Now the game has changed imo – the aim is to wreck the Eurozone, as the Euro is a dangerous challenge to the USD.

  3. ErnstLudwig sagt:

    Ich stimme Ihnen zu. Etliche...
    Ich stimme Ihnen zu. Etliche wichtige Lehren aus der Immobilienkrise und der nachfolgenden Finanzkrise wurden nicht konsequent in Maßnahmen umgesetzt.
    Und die Folgen dieser Krisen sind auch noch keineswegs beseitigt; auch nicht in den USA. Vielmehr sind einige Teile der jetzigen sogenannten Eurokrise Auswirkungen aus der Krise 2007/2008.
    Es sieht allerdings nicht so aus, als ob die politisch Verantwortlichen aus den Fehlern der früheren Krise gelernt haben. Im Gegenteil, die Fehler sollen nunmehr auf höherer Ebene wiederholt und ausgeweitet werden: Damals waren undurchsichtige Finanztitel ein wesentliches Problem; heute werden über EFSF, ESM und über Target Neuauflagen von fragwürdigen Wertpapieren konstruiert. Und das in erheblich größerem Stil.

  4. EgonOne sagt:

    Eurolnd's Black Hole...
    Eurolnd’s Black Hole
    Interesting observations Mr. Bernau, but perhaps the reluctance of people in the Republic of the Germans to dump more money into the “Euro Crisis” may well be attributable to the commen sense of the people who do not want to throw good money after bad — as has been the case until now.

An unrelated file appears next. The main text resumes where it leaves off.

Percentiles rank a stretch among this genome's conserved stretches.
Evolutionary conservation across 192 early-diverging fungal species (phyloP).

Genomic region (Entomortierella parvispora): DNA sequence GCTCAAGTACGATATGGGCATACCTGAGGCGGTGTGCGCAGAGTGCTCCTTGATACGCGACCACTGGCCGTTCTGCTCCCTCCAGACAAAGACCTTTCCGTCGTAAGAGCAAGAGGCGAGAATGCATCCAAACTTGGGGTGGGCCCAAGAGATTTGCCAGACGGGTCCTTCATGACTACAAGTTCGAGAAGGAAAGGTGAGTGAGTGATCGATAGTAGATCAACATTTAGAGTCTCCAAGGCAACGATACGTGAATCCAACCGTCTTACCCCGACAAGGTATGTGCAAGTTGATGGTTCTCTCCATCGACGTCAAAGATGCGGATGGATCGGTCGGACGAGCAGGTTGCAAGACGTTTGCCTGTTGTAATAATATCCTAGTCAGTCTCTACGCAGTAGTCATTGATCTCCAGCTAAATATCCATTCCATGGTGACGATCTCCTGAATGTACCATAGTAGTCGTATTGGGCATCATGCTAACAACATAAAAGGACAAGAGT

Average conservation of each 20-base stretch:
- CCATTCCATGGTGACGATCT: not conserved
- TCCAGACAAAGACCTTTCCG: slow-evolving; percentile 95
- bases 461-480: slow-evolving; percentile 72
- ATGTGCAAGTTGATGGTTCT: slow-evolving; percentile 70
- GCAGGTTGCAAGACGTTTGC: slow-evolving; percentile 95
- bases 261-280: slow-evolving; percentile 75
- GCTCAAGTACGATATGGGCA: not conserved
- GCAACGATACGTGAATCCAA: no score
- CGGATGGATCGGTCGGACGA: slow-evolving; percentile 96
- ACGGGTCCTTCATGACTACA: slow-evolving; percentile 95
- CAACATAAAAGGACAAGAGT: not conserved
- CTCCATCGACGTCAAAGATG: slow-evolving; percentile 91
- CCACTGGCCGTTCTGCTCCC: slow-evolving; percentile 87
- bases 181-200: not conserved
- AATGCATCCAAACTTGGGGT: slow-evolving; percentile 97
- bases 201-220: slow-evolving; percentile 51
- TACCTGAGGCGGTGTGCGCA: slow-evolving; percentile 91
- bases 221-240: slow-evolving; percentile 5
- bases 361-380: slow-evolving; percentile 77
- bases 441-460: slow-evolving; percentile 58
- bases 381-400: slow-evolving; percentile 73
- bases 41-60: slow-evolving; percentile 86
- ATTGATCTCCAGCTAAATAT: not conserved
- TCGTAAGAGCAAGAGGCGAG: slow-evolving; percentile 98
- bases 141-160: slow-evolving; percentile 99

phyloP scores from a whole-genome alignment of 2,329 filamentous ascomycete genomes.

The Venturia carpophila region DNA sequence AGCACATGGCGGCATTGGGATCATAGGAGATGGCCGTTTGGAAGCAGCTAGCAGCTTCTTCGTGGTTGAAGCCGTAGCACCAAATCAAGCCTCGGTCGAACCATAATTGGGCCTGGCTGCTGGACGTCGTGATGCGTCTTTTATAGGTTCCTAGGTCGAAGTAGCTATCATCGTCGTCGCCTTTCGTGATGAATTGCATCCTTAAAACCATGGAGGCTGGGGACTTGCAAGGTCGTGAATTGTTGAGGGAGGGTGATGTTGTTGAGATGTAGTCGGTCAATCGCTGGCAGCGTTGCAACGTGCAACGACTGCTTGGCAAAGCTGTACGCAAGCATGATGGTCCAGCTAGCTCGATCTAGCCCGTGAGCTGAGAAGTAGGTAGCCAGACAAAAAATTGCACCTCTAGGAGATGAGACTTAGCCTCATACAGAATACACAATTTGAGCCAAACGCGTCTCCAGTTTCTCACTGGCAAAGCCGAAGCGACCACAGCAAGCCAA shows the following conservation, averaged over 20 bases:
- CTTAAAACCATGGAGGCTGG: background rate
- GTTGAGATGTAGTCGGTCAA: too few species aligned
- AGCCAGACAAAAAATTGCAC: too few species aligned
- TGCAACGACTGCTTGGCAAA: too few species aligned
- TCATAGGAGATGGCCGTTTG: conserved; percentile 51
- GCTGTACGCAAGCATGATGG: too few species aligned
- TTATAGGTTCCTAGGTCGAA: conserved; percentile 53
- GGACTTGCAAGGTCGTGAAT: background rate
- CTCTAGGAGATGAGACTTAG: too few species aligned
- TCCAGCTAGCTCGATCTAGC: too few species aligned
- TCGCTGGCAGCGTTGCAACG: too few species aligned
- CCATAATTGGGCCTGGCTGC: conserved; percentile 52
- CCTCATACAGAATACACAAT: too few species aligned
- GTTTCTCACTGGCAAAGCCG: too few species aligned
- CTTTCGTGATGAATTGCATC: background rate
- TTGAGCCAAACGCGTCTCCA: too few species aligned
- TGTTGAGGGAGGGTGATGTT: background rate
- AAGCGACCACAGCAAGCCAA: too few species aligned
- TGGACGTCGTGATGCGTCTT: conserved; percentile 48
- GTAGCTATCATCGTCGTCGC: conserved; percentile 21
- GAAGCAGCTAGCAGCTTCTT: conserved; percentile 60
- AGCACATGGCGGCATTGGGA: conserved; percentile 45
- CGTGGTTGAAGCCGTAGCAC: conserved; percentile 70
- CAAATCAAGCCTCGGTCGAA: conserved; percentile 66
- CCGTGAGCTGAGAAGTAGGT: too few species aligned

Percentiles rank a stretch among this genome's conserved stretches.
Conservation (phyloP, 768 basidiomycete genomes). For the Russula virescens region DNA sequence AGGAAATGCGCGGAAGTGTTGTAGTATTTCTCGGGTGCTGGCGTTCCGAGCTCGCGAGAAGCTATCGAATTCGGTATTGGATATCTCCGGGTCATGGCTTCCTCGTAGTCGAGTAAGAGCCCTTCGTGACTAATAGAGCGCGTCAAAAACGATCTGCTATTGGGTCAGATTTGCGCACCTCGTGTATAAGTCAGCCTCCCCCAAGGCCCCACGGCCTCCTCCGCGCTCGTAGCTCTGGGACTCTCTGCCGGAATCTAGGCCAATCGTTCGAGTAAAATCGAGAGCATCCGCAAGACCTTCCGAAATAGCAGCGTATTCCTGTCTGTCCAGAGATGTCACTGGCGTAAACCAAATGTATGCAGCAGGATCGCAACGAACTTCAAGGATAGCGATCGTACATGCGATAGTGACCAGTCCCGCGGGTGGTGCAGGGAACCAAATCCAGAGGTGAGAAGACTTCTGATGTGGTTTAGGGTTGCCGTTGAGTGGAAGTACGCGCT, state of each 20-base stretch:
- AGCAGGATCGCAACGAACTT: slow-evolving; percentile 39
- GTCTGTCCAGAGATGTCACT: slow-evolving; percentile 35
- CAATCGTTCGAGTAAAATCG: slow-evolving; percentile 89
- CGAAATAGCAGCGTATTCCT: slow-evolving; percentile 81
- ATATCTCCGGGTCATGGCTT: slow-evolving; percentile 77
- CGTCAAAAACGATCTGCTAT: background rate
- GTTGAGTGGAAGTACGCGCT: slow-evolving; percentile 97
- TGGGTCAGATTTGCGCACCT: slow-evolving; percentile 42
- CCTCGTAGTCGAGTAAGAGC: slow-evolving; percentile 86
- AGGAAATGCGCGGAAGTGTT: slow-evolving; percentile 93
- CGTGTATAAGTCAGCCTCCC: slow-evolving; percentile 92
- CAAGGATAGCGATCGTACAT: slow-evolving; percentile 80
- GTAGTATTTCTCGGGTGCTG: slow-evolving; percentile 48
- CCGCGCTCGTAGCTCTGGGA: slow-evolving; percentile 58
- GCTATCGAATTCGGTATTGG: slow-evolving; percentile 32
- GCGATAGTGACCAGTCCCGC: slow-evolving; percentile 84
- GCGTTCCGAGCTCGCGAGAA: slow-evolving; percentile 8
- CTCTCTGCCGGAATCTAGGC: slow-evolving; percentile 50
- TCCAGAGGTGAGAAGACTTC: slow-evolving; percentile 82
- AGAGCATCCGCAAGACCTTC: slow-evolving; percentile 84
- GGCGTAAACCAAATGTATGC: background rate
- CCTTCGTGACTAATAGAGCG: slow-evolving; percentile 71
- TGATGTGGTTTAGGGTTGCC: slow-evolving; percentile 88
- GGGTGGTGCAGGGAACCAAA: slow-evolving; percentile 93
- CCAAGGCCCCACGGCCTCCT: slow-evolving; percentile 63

Their thinking seems to reflect the recognition that Euroland is not a homogenous entity, or federation like the USofA, but a a collection of different societies with different cultures and different views of the world. To have all of these diverse groups sing the same hymn from the same sheet of music, is difficult at best — as we have so far discovered — or nary impossible.
    To recognize thise reality, suggests that the current framework is not working and a new structure will have to be found.
    Perhaps a two-tier Euroland may be appropriate? Or perhaps a return to a common market and economic entity, without the attempt to build a political structure that seems to have little hope of success.
    I think the citizens of Germany have recognized that, and their Government is fortunately steadfast enough to stick with it’s view of what needs to be done to save a shaky enterprise.
    As it stands, to give more money to the one’s who are not abiding by the rules, is largely seen as throwing funds into a bottomless pit.
    I am sure I am not alone in this view.
    Pax vobiscm